shirts, vests, frocks, coats, even shoes strike a pose
of being in the world.  They have projects
that cast them; they have iron in their souls;
they have angst and existential creases.
And clothes are philosophers: these trousers
embrace their emptiness like zen masters.
Clothes are dependable, know where they are:
take that skirt, take those knickers, take that bra…

Chris McLaughlin (Belfast)

His trainer travelled alongside in
A jeep: watching that now famous
Elongated stride; bay body, white star,
Against the backdrop of cancer.
They fretted over him daily,
Kept a constant vigil, as he
Provided the requisite scares
En-route to a maximum clearance.

Effortlessly shifting through gears
As if perhaps they were infinite.
Confidently pricking his ears
With another victory imminent.
Proof that he lay beyond the norm
In fourteen perfect lines of form.

Lynda MacDonald, York
Henri Cartier-Bresson takes Sunday Communion
Harlem 1947

He’s captured the intensity of the sun
in black and white.  It’s in the play
of light and shade on the flaking stone
of a seedy apartment block.  It’s in
the illusion of sparkle on blank windows.
In the shimmer of sweat, as light licks
across the black faces of Sunday best children,
in crisp taffeta and pint-sized suits.
Out of church they teem, eyes squinting,
at the vision of a man in winter tweeds,
leaning on not one, but three sticks-
his head, apparently stuck,
inside a big wooden box.

Seán Hewitt (Warrington)
for David Kato

Open your mouth again, Canon, for peace.
Ministers of grace, defend us! Call sermons
and drive them out until we see lines of men
hanging in the street like bunting, the wind of change
rippling their toes as it passes. Roll the stone away.
Then, in the silence that follows, picture the town,
church-still in the dead of the night, the car pulling up
in the dust of the dry road, its scrape echoing
in the vaulted sky, and them going secretly
to the altar of his small bed, where he’d slept in
too-perfect symmetry with another man. Here,
take your eye for another’s eye, and see instead
the bludgeoned head, the birds shocked into flight,
their wings like the hammer of law falling and falling again.

You will notice that I have included examples which follow the traditional rhyming pattern as well as half-rhymed poems, an unrhymed poem and even one of 13 lines which I feel, nevertheless, qualifies as sonnet shaped.

Cheryl Pearson’s poem is beautifully observed and she handles line breaks, enjambment (one line running on into the next) and caesura (a break within the line) with real skill. Terry Jones’s poem is witty and inventive and I love those long flowing sentences.

Chris McLoughlin’s was one of two poems I received about Frankel and it stands out for the skilful way the poem uses the line breaks and also words like “elongated stride” and “effortlessly shifting through gears” to introduce movement into the poem. That final couplet is wonderful.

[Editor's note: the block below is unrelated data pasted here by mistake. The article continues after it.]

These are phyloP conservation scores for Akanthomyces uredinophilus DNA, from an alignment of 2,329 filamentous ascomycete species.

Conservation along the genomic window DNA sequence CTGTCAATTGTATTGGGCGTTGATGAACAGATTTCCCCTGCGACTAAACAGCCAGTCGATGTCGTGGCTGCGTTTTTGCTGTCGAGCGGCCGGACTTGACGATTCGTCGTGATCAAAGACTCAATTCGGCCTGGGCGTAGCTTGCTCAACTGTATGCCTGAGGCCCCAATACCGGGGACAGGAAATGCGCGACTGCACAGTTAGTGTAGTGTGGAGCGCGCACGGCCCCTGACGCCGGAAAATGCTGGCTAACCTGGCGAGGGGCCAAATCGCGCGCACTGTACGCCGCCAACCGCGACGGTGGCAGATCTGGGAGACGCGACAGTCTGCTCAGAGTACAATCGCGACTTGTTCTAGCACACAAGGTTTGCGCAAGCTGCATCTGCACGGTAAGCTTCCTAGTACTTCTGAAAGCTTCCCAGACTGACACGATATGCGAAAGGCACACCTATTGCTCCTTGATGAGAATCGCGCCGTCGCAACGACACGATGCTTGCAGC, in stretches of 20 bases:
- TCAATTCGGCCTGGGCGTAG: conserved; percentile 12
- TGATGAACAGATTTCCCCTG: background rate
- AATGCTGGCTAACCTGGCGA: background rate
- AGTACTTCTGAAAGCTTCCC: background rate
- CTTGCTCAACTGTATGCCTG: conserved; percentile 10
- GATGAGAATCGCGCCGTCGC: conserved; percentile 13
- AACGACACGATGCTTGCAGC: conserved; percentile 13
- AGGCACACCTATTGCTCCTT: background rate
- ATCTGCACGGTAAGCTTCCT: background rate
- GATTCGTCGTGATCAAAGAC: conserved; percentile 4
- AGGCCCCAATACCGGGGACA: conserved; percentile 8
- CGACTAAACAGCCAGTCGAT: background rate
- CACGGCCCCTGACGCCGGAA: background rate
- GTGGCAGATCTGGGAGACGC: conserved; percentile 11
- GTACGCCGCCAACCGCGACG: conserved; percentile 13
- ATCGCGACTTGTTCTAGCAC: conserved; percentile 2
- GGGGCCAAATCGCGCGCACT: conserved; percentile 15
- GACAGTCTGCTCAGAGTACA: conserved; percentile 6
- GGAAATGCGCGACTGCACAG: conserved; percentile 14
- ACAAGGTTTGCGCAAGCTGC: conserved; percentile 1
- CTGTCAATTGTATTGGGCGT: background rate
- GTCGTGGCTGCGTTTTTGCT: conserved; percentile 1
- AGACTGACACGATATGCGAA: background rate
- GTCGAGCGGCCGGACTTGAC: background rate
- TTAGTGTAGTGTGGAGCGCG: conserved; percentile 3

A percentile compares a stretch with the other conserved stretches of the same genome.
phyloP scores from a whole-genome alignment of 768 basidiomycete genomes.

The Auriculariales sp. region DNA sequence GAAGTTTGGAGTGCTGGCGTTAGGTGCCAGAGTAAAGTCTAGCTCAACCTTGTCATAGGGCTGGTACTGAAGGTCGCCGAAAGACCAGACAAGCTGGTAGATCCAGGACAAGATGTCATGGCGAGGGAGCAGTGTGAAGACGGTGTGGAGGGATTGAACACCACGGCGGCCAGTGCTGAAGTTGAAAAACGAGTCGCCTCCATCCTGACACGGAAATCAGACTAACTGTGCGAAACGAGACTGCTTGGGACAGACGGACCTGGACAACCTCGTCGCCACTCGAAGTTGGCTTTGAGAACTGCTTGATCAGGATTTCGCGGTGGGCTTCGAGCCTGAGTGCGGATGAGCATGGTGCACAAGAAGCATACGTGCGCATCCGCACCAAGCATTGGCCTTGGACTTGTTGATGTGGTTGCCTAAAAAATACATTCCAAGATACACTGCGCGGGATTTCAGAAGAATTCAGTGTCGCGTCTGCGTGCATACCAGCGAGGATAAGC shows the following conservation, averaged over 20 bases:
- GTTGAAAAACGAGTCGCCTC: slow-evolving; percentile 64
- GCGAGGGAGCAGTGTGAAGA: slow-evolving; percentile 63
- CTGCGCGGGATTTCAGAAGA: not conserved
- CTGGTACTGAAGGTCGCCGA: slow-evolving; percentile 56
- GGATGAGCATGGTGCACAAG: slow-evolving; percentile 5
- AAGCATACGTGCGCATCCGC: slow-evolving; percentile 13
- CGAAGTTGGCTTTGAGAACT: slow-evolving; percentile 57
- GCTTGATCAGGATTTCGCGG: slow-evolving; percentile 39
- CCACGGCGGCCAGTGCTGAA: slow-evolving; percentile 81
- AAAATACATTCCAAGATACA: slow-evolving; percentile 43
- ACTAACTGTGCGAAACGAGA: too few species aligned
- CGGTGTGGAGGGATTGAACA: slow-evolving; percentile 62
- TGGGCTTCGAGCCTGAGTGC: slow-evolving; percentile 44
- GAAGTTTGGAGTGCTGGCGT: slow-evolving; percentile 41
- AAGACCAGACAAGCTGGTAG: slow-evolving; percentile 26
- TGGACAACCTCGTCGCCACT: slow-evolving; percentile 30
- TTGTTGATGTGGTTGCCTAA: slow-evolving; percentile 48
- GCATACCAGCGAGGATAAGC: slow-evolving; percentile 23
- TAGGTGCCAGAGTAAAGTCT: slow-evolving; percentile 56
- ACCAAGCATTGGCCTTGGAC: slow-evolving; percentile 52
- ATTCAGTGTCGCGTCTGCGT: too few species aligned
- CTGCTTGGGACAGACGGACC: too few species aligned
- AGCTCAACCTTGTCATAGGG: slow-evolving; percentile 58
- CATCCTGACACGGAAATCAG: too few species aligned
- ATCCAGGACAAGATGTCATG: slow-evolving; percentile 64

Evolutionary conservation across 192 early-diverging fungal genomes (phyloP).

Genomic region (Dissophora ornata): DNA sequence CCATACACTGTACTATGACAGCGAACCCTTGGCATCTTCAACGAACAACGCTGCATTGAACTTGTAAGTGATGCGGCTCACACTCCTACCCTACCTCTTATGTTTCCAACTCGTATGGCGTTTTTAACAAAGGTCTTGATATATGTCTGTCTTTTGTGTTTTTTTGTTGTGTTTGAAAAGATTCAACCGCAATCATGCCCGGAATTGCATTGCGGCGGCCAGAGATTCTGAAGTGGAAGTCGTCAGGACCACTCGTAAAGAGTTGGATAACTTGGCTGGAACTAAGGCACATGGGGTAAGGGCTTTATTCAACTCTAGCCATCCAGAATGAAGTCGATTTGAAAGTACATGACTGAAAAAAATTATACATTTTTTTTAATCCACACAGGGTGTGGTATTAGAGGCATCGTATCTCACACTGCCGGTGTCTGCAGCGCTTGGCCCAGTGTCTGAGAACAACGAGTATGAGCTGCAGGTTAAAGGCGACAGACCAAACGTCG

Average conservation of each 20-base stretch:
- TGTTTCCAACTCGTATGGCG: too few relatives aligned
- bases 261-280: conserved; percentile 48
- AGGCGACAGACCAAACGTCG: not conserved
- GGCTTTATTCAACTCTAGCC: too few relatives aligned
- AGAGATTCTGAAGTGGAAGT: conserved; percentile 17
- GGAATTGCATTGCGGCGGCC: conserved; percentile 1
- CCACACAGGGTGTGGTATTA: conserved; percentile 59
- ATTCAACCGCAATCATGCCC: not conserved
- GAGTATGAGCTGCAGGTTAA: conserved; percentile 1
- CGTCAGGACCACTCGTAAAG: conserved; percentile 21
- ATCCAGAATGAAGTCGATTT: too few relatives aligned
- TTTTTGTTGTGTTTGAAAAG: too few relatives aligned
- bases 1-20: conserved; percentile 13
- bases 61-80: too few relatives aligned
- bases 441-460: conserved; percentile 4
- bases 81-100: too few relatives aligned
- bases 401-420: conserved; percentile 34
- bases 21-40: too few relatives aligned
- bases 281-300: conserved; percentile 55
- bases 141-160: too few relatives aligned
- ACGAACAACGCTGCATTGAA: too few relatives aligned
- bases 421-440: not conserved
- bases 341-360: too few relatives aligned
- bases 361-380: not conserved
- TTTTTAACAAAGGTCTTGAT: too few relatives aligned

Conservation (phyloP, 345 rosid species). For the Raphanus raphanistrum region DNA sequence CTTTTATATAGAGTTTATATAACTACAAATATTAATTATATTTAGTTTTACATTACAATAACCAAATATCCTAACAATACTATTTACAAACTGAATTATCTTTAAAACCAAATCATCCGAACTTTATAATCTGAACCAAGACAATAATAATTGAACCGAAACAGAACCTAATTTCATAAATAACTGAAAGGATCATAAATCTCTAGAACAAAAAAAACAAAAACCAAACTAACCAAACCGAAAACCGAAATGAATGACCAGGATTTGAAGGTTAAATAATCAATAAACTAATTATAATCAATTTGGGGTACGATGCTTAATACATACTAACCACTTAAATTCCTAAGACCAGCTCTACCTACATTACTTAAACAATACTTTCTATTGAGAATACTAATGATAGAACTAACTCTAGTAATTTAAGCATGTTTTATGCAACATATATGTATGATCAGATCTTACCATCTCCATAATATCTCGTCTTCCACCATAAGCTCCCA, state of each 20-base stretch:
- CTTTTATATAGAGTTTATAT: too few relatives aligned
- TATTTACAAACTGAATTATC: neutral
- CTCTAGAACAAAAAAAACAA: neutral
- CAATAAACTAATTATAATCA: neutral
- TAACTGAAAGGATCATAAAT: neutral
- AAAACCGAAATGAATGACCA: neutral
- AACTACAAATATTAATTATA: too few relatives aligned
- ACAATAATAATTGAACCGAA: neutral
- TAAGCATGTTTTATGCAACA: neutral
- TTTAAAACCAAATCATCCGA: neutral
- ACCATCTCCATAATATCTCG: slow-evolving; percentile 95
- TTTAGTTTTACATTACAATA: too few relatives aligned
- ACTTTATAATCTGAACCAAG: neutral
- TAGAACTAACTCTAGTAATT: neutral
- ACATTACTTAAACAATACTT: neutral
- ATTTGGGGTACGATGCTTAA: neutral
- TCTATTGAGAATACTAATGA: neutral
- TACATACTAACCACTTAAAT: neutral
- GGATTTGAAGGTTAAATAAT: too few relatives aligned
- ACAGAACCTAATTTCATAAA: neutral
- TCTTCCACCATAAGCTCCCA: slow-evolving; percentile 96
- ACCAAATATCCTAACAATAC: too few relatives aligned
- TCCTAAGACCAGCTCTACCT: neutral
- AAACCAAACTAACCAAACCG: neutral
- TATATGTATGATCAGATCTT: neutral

Lynda MacDonald breaks the sentence before the end of the line twice to give the effect of someone studying the painting and noticing how the painter achieves his effects. Sean Hewitt’s poem uses the techniques of classical poets, eg Apostrophe (that powerful “Ministers of Grace, defend us!” and the dramatic instructional tone (“Open your mouth again”, “Call sermons”, “Roll the stone away”) reminiscent of classical tragedy to emphasise the horror of this contemporary atrocity and I love that last line with its metaphor of the birds like the “hammer of law falling and falling again”. Wonderful use of repetition. Fabulous, aren’t they?

I don’t expect yours to be as polished as these but I would like you to have a crack. Even if it’s your first attempt at a sonnet, email it to me, please. You have to start somewhere. It doesn’t have to rhyme, though it would be lovely if it did. It doesn’t have to be written in perfect iambic pentameter, though do read it aloud and listen for the rhythm if you can. It doesn’t have to conform to the traditional sonnet pattern at all if you don’t want it to. It just has to have 14 lines. And it has to be as good as you can make it.

If you want to read further examples you could do worse than go back to Carol Ann Duffy. You will find Prayer and Anne Hathaway on the web. Or go to Simon Armitage and read Poem for a superb example of a sonnet that doesn’t jump out and announce itself. The everyday language and subtle rhymes are the secret.

The reason I haven’t sent you back to the classics is because I don’t want lots of archaic words. Your poem needs to be slap bang up to date for maximum effect. If you want to see how contemporary poets have made the form their own, read 101 Sonnets edited by Don Paterson. And, if you want to really study the form and its history and read examples from the earliest poems to the modern day, I recommend The Making of a Sonnet by Edward Hirsch and Eavan Boland.

I may even have a stab at this one myself. “Sonnet”, by the way, comes from the Italian “sonetto”, meaning “a little sound” or “a little song”. Let’s get singing!

Carole Bromley is married with four children and lives in York. Twice a winner in The Poetry Business Book and Pamphlet Competition, she has two pamphlets with Smith/Doorstop (Unscheduled Holt, 2005, and Skylight, 2009) and a collection A Guided Tour of the Ice House. She has won a number of first prizes, including The Bridport and Yorkshire Open, and her poems have appeared in a range of magazines and anthologies. Carole is a graduate of the MPhil in Writing at Glamorgan University and teaches creative writing for York University’s Centre for Lifelong Learning.